In doing research for a previous post, I learned about the stand of the Sixteenth Maine at the Battle of Gettysburg. What struck me most about their sacrifice was the fact that before they were captured they made sure to tear up their colors and distribute the pieces among the men. They did this in order to ensure that the Confederates wouldn’t be able to capture their colors, an act that would have disgraced the Sixteenth Maine and detracted from their valiant sacrifice. In addition, this allowed the men to keep a piece of their flag, to be reminded of their sacrifice and courage while they sat in a Confederate prison. Stories about regimental flags such as this one abound, which begs the question of why colors and color bearers were so important that men put themselves in immense danger to protect them.
Civil War color bearers played a practical role as well as a highly symbolic one. The colors helped soldiers see where their units were located in the confusing, smoke-filled battlefield. Color bearers also set the pace for the march, making sure it was the proper length and cadence. Flags were the centerpieces of the battle, often resulting in high casualty rates of color bearers and their guards. In addition, color bearers didn’t carry weapons, increasing their likeliness of being killed or wounded. If a color bearer happened to be shot down, a member of his guard would immediately pick up the colors in order to avoid the disgrace of losing one.
Flags were often made by women from the areas where units were initially raised. For example, the women of Jacksonport, Arkansas sent their “Jackson Guards” off to war with a flag that they made. Thus, the flag became intimately connected with the men’s home and gave them a reason to fight: protection. The Civil War was very much a war of regional alliance. It was a fight to preserve one’s home and way of life. The colors embodied this and served as a symbol of the ideals and values that the men were fighting to uphold such as family, duty, and honor. These ideals and the flag that embodied them served to rally the men and increase their morale, encouraging them to fight on when they otherwise would not have.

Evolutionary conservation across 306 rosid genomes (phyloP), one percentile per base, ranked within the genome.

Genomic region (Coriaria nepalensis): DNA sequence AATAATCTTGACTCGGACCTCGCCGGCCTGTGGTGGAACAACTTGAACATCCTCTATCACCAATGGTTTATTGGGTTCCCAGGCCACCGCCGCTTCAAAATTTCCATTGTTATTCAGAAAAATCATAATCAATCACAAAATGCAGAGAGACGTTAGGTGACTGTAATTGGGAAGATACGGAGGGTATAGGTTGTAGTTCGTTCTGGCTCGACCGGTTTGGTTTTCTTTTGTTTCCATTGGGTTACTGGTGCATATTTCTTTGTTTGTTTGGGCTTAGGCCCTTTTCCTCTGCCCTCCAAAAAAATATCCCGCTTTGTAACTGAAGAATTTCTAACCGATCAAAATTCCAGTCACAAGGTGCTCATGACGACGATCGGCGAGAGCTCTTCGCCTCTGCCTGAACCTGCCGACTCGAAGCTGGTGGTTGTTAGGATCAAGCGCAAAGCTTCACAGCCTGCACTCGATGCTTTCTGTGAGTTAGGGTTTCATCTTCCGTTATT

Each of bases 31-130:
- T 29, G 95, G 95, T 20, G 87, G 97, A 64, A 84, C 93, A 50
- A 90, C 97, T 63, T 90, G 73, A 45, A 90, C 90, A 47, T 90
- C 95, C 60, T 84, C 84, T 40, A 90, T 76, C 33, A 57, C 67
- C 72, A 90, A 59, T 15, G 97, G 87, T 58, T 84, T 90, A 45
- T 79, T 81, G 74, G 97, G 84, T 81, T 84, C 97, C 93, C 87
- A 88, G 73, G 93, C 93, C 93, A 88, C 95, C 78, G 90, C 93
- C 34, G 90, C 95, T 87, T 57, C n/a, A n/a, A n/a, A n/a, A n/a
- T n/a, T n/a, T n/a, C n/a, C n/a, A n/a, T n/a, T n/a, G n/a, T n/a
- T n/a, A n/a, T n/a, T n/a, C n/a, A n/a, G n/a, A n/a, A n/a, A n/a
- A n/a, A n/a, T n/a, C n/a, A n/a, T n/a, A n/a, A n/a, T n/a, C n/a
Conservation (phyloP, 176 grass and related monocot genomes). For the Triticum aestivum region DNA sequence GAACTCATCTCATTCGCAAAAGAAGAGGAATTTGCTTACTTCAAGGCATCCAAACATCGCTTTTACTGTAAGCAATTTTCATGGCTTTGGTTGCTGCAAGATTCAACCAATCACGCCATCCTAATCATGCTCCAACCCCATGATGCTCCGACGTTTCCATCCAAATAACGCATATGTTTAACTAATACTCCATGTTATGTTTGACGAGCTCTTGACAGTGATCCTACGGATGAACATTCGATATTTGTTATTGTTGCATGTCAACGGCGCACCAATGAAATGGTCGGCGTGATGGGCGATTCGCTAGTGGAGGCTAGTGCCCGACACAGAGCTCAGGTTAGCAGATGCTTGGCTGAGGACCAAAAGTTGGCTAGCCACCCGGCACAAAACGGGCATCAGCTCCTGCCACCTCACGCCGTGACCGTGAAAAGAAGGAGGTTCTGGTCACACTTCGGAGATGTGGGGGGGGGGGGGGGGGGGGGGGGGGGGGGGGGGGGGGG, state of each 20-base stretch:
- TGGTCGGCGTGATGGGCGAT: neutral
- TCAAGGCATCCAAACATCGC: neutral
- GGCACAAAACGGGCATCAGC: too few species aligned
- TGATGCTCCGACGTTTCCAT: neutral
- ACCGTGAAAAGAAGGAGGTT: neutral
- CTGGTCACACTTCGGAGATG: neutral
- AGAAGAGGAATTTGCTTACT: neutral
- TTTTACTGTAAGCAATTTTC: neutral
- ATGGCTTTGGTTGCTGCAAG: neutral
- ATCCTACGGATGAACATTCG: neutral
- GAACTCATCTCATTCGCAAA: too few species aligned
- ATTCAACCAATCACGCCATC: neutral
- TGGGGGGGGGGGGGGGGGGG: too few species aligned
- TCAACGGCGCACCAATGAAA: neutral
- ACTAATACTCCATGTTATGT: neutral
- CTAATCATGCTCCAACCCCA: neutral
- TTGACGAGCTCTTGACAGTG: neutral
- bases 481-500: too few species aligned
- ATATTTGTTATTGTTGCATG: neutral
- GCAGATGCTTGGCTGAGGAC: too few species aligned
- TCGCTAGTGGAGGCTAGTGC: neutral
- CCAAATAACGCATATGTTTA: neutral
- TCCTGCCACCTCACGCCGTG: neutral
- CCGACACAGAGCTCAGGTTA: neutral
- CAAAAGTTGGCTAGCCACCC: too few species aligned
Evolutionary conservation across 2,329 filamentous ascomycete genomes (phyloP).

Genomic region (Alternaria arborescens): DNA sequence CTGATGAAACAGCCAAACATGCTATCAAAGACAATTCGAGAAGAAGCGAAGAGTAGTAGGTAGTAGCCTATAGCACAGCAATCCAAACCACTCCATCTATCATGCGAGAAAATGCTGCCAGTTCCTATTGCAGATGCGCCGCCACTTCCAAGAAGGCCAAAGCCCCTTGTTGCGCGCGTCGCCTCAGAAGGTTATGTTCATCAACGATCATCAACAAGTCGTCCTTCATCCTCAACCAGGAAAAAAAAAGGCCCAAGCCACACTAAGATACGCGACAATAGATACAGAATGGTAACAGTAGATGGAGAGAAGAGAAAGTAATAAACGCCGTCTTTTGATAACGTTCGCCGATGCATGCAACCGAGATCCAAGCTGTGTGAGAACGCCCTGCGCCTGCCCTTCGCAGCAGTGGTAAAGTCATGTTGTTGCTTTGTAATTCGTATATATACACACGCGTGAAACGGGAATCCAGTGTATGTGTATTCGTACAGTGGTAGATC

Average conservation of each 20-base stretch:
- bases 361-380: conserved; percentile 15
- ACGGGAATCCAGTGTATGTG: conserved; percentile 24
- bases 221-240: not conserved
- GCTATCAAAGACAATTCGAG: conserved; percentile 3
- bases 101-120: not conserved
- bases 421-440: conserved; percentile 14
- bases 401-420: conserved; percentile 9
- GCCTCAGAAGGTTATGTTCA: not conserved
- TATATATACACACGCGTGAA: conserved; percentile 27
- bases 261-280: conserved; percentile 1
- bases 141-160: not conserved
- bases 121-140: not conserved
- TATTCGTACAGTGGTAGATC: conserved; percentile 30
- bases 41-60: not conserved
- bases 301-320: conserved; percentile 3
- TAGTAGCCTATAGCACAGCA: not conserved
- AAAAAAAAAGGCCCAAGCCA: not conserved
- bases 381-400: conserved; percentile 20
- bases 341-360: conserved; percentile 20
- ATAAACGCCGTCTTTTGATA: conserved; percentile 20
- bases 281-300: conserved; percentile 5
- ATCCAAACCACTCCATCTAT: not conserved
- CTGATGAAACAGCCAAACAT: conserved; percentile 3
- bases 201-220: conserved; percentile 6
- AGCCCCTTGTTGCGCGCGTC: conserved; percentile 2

Civil War flags were highly symbolic and full of meaning, just as flags are today. The flags helped establish a group identity and gave the men something to fight for, which explains why there are so many stories of drastic measures taken by soldiers to prevent their colors from being captured. Flags were also intertwined with ideas of victory and the capture of enemy territory. They could be used to mark territory as one’s own.
The use of a flag for this purpose is seen in the memoir of a private named George Sharland, in which there is a description of the Battle of Kennesaw Mountain. This battle took place on June 27, 1864 and was part of Sherman’s campaign to capture an important Confederate city: Atlanta. Sherman planned a series of flanking maneuvers in order to push the Confederates slowly back to new defensive positions, and Kennesaw Mountain was one such maneuver. Sherman attacked the Confederates, who were deeply entrenched and occupied a heavily defended position. The Union army came under heavy fire as a result, suffered heavy losses, and were forced to fall back. For the next few days heavy skirmishing occurred, eventually resulting in Confederate withdrawal. After the Confederate evacuation, the Union army became “victors of the spot,” and, as Sharland recalls, his regiment was the “first to plant the stars and stripes on its lofty summit, and unfold the banner to the breeze, and ere the sun reflected in the horizon, its graceful folds could be seen floating proudly on the mountain top, from which the stars and bars had previously been ejected.” This highly symbolic gesture, the replacement of the enemy flag with their own, was the ultimate declaration of victory. It claimed the spot and symbolized the victory of all the ideals and values that their flag stood for. It was confirmation that what they were fighting for was good and just and more worthy than that of the enemy. Thus, the colors and color bearer were important as carriers of this symbol and the values and ideals it represented.
Dreese, Michael. “Fighting and Dying for the Colors at Gettysburg.” Civil War Times 46, no. 5 (July 2007): 37-43. Accessed October 30, 2016.
Kendall, Drew. “PANDEMONIUM ON KENNESAW MOUNTAIN.” Military History 20, no. 2 (June 2003): 42. Accessed October 30, 2016.
Pierson, Parke. “RED, WHITE, BLUE & REBELLIOUS.” America’s Civil War 28, no. 6 (January 2016): 44-49. Accessed October 30, 2016.
Sharland, George. “Memoir of George Sharland.” In Knapsack Notes of General Sherman’s Grand Campaign through the Empire State of the South. Springfield, IL: Jackson & Bradford, 1865, 65. Accessed October 30, 2016.